Why not? Well, the “solution” is as unconsidered as the original conception. And the elves themselves, they’re not real characters, are they, they’re either a mass of cardboard cutouts with ELF written on them in glitter glue, or they’re characters you got buy one get one free at J.R.R.’s Dry Goods and Fantasy Supply.
And it’s not just elves. I only use them because they are among the most obvious and egregious of clichés available to the fantasy writer. It’s stock characters like, for instance, one of my very unfavorites, The Vengeful Ex Wife. She has no real motivation for behaving as she does, really, but since Some Divorces Are Just Like That the writer feels relieved of the responsibility of making her an actual person, with the same sort of complicated mix of impulses any real human being has. (And don’t even get me started on Adorable Little Girls.) It’s phrases like “her blood ran cold.” It’s the farmer’s son destined by prophecy to rule the land. It’s anything that comes to your mind, whole, fully formed, on the instant.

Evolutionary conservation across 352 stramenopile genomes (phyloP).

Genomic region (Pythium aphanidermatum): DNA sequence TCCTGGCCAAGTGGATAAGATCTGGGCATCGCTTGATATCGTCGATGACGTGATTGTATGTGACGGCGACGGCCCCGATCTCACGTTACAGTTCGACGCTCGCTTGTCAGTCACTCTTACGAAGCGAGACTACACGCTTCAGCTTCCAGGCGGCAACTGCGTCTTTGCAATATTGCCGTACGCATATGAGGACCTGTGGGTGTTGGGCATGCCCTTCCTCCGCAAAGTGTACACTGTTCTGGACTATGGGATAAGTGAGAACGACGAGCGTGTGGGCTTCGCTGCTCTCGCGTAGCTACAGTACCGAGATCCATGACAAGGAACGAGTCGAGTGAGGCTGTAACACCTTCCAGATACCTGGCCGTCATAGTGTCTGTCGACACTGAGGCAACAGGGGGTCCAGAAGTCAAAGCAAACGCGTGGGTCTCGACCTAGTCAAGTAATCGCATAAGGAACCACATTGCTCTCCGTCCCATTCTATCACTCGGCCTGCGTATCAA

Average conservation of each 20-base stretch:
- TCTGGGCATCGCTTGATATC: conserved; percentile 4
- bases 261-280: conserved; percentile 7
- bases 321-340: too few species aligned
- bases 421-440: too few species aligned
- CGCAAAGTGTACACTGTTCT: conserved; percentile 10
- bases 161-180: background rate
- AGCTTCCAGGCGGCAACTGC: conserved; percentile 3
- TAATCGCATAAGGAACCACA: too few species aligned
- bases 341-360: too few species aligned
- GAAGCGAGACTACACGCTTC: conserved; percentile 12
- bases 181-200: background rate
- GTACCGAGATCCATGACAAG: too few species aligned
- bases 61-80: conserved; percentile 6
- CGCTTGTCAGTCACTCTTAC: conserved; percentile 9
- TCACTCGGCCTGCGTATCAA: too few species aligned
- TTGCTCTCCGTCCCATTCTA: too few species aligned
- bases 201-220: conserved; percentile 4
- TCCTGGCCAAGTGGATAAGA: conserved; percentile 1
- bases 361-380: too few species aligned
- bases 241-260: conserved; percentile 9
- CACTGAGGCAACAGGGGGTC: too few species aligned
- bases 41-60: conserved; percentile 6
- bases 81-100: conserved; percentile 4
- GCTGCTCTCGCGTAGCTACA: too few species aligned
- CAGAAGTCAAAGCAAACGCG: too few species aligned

Elves are, by the way, a very hard sell with me. If you want me to be impressed with your elf story, it needs to be one humdinger of a piece of fiction. I’m sorely tempted at this point to say, “Don’t write about elves, for Mithras’ sake!” But it’s very much contrary to what I believe about fiction, and art in general, to issue such declarations. There are no rules. Nothing is forbidden. Write what it’s in you to write about. I believe with my whole heart that it is entirely possible for someone to write an elf story that will kick my ass from here to next March and back.
It is also entirely possible to jump out of an airplane without a parachute and live. Fortunately, the consequences of failing at the former are less fatal than the latter, so by all means, give it a shot if you feel so moved.